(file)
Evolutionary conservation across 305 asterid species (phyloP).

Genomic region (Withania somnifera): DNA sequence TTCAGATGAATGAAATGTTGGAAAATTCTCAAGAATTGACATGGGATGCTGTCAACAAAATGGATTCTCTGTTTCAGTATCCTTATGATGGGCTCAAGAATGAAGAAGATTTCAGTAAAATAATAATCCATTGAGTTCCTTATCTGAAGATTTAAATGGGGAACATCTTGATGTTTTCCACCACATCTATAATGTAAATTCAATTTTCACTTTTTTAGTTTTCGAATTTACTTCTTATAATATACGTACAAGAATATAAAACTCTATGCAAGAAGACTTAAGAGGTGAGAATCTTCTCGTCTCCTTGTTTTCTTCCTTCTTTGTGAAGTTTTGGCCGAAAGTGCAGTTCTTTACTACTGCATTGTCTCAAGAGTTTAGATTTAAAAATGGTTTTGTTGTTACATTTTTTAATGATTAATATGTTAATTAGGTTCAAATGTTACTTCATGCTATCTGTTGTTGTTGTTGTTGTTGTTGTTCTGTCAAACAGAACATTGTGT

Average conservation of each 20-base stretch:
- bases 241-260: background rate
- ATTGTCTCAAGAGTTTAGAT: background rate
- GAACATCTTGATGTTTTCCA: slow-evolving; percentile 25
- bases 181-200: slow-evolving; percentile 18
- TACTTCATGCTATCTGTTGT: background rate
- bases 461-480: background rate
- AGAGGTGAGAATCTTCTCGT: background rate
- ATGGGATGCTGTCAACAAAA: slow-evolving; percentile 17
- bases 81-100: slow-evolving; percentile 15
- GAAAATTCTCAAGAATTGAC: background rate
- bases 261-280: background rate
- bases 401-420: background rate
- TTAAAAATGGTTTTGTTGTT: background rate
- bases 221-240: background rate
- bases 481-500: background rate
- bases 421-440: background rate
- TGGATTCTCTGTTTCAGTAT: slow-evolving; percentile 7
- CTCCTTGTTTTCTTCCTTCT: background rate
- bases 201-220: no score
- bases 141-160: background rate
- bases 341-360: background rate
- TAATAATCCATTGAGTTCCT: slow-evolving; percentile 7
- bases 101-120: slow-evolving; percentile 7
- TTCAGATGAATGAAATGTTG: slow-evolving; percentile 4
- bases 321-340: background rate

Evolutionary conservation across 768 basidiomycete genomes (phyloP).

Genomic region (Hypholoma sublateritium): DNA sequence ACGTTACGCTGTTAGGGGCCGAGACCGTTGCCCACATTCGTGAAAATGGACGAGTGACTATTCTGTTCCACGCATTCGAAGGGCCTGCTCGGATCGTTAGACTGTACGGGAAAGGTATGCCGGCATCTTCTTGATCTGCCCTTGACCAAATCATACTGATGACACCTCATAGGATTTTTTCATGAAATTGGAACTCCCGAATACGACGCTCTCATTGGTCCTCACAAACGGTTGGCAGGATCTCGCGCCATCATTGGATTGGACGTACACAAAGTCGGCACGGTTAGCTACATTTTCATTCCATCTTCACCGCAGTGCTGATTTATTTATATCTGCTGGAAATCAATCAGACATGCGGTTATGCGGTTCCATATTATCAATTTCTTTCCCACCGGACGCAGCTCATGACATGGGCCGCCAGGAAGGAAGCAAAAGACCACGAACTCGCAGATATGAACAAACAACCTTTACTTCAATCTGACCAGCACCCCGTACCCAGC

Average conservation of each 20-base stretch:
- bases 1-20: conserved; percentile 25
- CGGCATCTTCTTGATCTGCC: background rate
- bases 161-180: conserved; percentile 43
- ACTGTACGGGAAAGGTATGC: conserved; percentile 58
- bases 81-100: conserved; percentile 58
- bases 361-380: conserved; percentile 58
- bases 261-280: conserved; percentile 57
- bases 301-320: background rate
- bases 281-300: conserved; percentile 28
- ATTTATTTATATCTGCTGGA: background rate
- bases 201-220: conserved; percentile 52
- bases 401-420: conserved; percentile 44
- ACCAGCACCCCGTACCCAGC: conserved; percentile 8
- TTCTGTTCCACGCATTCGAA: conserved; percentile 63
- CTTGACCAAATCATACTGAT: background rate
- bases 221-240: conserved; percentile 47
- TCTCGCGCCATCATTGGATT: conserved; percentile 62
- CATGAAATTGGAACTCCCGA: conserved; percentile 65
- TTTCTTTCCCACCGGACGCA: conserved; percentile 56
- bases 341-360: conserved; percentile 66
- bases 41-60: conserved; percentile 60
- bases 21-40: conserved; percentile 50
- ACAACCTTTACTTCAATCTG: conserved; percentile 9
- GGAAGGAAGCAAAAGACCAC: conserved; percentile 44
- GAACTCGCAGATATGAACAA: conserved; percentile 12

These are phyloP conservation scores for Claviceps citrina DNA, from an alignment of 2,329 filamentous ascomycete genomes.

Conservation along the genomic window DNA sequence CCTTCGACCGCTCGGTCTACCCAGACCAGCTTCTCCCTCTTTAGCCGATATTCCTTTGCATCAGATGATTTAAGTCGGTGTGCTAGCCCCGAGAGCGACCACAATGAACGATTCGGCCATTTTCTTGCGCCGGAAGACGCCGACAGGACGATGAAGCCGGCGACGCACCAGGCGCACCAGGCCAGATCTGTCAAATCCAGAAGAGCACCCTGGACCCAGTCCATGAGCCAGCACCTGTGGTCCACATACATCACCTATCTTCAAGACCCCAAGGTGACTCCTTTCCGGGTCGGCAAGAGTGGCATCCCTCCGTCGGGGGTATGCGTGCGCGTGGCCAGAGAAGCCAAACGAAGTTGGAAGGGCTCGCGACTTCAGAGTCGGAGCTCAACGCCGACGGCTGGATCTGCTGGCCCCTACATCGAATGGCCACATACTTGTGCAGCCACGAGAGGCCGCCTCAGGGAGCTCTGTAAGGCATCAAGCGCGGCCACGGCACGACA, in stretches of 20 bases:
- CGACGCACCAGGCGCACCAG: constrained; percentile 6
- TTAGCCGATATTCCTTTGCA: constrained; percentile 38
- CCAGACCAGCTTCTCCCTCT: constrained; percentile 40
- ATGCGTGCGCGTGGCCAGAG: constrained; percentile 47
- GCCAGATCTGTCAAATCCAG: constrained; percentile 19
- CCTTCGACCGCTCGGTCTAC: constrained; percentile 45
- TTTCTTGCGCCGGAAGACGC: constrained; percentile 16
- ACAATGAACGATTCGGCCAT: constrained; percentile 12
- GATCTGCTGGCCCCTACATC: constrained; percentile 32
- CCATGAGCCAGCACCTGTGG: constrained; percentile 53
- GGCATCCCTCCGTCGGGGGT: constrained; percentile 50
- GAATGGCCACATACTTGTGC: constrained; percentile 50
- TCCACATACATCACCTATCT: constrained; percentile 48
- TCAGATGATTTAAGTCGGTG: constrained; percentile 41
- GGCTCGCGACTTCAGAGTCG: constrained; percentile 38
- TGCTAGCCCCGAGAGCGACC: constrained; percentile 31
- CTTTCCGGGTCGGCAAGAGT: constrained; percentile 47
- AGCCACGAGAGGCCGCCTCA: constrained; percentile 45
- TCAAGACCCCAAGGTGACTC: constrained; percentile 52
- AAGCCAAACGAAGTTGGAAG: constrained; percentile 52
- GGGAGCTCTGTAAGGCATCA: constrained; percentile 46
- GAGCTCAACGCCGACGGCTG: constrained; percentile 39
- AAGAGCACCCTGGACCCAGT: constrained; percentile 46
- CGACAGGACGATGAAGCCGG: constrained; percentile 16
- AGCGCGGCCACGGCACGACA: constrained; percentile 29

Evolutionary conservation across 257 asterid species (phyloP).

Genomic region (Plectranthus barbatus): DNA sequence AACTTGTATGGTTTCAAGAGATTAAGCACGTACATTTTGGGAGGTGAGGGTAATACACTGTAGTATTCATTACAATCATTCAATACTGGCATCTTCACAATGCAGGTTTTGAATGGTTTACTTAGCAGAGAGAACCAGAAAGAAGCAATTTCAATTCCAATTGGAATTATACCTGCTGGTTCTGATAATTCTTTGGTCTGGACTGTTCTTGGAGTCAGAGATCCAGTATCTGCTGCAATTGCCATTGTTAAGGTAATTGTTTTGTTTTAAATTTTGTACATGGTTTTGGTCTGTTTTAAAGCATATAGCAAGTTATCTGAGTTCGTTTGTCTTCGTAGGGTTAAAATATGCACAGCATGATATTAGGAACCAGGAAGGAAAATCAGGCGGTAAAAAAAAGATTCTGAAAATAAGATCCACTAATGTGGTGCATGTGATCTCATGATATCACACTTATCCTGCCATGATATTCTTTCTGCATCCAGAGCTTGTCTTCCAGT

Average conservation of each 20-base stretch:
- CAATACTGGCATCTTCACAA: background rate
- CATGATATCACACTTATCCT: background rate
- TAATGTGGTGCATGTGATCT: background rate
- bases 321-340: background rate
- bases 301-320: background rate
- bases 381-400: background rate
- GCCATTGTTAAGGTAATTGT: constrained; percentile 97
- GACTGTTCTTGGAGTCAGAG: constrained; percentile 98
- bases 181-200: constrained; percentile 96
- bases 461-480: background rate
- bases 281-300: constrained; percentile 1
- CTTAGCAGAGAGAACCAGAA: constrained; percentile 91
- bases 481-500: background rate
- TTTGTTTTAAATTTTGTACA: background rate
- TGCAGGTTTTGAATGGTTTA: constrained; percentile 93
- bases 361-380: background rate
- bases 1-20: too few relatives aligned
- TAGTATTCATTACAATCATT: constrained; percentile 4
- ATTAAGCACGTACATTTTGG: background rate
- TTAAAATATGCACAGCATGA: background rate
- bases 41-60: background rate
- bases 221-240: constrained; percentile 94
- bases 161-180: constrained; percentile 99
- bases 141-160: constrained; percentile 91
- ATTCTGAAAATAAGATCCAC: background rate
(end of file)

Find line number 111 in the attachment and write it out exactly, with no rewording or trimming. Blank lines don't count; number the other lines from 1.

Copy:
- ATTCTGAAAATAAGATCCAC: background rate